By Mark A. Roeder
Are antiques & collectibles a good investment? Several years ago, I answered this question with a resounding Yes! But today things are more uncertain. A decade or two ago, anyone with a little knowledge of antiques and some wise buying and selling tactics could make sound investments. I built up an impressive collection by doing so, even though my funds were quite limited. Antiques even helped pay for my home. The world of antiques has become unstable since then, however, and harder to predict.
Let me stop here and point out that I’m not predicting doom and gloom for collectors, not at all. Most antique purchases are still a wise investment. It’s just no longer a sure thing that values will increase. Too many have jumped on the antiques bandwagon purely for investment. These individuals often inflate values beyond their natural level and cause them to drop when they dump their investments on the market. Many true collectors have become wary of the shifting economic conditions and have less faith in antiques. This has created a “self-fulfilling prophecy” and has lowered the values of some pieces while leaving others untouched.
One part of the collecting world is as certain as ever—the enjoyment of antiques. Most collectors do not collect for the sake of monetary profit. We collect because we love antiques. Profit is secondary, if it is considered at all. This is as it should be. If the values of all my antiques were to plummet tomorrow, I wouldn’t be overly grieved or concerned. When I purchase something, I know it may well be more valuable in the future, but I don’t bank on it. I don’t depend on the appreciation of values for my livelihood. I buy antiques because I love them, I enjoy them, and I often just can’t help myself. I think this is true of most collectors. Enjoyment can never be taken away from us, unless we allow it.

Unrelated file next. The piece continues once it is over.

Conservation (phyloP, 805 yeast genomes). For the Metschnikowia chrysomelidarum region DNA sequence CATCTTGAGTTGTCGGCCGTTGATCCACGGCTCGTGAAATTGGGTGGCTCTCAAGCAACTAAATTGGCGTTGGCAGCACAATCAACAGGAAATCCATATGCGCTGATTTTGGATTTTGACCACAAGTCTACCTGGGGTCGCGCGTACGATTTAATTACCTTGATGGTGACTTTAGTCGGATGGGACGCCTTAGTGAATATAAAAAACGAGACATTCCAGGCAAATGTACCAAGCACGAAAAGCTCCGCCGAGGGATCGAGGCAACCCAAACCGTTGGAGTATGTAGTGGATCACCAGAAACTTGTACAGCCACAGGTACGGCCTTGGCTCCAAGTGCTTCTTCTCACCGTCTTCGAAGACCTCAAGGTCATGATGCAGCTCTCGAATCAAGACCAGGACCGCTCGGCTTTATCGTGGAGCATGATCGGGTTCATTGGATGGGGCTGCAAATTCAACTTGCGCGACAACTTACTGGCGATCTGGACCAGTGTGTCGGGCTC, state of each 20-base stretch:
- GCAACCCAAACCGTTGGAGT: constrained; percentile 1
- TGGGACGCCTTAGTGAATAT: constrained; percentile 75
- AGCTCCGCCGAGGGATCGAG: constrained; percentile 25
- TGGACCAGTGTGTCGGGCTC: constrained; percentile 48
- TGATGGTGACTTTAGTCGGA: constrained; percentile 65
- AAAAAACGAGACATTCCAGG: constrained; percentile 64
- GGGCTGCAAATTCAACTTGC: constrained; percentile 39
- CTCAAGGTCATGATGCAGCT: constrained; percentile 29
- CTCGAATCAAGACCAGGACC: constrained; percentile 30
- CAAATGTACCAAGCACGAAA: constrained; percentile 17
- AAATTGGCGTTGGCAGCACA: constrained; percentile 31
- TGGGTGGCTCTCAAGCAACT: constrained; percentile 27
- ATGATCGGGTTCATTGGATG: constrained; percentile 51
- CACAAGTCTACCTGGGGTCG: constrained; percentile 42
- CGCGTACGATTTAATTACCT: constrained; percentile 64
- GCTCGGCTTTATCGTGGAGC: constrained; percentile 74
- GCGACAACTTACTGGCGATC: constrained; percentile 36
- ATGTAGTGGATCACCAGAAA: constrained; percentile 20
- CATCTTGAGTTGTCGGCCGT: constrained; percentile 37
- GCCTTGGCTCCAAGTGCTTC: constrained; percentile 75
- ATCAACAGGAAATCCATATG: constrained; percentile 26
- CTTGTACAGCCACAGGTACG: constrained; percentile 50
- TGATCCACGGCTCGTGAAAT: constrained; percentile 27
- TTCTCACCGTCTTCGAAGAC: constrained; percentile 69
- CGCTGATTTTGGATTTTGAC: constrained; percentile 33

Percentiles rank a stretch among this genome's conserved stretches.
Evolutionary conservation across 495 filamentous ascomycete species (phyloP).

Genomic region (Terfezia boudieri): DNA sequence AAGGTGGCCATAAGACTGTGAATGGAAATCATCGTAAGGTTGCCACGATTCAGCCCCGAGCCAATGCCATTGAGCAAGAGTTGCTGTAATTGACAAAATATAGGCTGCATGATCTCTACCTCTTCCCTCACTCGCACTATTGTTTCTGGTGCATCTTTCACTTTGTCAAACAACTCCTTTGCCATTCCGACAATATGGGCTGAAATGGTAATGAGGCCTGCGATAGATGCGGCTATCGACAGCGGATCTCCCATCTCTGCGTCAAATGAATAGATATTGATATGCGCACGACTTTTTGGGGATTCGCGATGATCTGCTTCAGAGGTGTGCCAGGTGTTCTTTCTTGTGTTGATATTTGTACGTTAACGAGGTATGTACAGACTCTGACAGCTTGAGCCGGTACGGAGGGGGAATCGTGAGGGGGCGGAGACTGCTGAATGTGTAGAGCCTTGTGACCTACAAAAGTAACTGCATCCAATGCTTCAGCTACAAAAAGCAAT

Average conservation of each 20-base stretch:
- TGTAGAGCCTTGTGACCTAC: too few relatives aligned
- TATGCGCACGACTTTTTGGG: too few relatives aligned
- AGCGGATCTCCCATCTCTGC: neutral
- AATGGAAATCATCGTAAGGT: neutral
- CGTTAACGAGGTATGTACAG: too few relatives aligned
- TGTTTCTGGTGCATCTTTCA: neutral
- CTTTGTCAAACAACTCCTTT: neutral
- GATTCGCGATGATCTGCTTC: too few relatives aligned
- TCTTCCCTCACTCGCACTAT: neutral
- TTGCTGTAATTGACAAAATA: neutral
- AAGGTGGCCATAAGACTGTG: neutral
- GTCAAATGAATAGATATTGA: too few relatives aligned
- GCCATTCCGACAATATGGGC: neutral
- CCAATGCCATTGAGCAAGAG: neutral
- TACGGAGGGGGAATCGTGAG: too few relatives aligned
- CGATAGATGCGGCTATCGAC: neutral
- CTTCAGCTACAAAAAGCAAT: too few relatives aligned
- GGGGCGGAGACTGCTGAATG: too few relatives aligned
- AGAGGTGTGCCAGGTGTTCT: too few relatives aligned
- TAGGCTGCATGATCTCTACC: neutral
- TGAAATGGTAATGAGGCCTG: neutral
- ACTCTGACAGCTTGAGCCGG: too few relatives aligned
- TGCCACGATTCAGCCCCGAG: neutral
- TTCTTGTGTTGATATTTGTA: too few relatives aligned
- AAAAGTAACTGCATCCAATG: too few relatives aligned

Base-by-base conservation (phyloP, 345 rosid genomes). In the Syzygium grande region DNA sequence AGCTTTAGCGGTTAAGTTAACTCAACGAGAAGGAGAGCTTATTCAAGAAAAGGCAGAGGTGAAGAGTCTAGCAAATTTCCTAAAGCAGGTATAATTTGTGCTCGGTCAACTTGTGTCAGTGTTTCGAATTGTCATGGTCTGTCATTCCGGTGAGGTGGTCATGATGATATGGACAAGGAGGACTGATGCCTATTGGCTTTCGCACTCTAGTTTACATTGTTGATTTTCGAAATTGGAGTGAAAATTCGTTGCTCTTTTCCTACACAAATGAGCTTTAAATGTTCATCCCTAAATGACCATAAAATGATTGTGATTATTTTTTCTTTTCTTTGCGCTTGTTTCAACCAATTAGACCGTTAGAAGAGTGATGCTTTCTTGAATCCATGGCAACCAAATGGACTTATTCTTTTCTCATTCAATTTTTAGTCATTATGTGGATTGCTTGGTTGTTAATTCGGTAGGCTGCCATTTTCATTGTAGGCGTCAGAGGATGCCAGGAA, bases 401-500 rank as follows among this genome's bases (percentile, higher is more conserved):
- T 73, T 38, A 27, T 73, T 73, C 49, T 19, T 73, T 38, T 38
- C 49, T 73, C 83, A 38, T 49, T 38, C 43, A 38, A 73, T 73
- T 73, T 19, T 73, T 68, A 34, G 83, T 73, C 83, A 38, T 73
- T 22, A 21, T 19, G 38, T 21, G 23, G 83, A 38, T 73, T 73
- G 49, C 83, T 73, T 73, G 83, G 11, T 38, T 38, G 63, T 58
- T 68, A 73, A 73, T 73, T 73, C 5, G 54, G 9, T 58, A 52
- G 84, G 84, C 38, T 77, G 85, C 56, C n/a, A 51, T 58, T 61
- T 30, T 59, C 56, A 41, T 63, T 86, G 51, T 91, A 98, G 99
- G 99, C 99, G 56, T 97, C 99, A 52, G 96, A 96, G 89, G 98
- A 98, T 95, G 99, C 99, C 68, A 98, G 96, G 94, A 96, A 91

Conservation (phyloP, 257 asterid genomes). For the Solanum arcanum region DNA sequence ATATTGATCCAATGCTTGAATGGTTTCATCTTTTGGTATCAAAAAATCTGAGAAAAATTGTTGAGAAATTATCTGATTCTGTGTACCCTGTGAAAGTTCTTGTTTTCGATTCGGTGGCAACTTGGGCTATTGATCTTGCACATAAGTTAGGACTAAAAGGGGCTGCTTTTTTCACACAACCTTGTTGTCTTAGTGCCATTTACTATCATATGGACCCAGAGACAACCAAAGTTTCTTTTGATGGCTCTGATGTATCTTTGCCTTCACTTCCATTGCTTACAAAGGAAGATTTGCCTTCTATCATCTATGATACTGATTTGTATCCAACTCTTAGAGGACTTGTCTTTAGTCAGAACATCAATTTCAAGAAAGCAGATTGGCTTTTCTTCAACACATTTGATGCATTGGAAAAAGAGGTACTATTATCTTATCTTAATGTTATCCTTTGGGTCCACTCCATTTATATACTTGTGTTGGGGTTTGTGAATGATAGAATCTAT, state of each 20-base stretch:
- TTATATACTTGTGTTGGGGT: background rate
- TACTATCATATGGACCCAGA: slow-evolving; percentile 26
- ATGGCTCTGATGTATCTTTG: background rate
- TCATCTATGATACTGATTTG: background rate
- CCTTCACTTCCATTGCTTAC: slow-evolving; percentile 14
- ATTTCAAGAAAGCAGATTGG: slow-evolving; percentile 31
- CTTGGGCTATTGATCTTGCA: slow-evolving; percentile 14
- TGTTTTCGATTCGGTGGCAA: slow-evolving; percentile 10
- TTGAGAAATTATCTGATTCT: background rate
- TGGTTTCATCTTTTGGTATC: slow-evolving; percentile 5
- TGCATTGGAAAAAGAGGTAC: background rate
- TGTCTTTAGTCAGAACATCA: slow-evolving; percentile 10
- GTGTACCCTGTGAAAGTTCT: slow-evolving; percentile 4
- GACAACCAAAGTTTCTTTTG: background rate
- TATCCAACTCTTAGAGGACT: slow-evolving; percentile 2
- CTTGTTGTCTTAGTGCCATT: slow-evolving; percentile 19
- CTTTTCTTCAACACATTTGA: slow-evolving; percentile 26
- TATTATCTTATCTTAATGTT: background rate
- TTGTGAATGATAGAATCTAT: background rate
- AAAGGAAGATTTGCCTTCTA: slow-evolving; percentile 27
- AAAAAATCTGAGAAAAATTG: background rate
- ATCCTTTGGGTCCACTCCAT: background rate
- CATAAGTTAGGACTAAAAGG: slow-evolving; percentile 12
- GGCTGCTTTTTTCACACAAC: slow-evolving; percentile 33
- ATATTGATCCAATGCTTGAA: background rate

Now that I’ve mentioned the real purpose of collecting, I’ll say something about the “other” side—investing. Profit is a part of collecting antiques and there is nothing wrong with making money from your collection. For many collectors, it is this profit that makes it possible for them to have a collection. Profit is not the end goal, but it is a useful part of collecting antiques. Profit is no longer certain, but it’s often still possible. If you are successful enough your collection can even support itself. You will no longer have to steal $25 from your grocery budget to afford that piece you have had your eye on. This is still true today, even though things are more up in the air. I love auctions and often I have to buy items I don’t want to get the piece I desire. This is a good thing rather than bad. After I’ve sold off the extra stuff, I’m often left what I wanted at very little cost. Sometimes, I have less than nothing in a piece because that extra stuff sold for more than I paid for everything.
Profit isn’t the goal for most collectors. It merely adds to the fun and gives us all an excuse to spend money on our collections. We can always rationalize our purchases by thinking; “It’s likely a good investment after all.” It’s nice to know that if we tire of a piece, or a collection, we can sell it off and perhaps even make money on it. That profit will support whatever new collecting area we enter.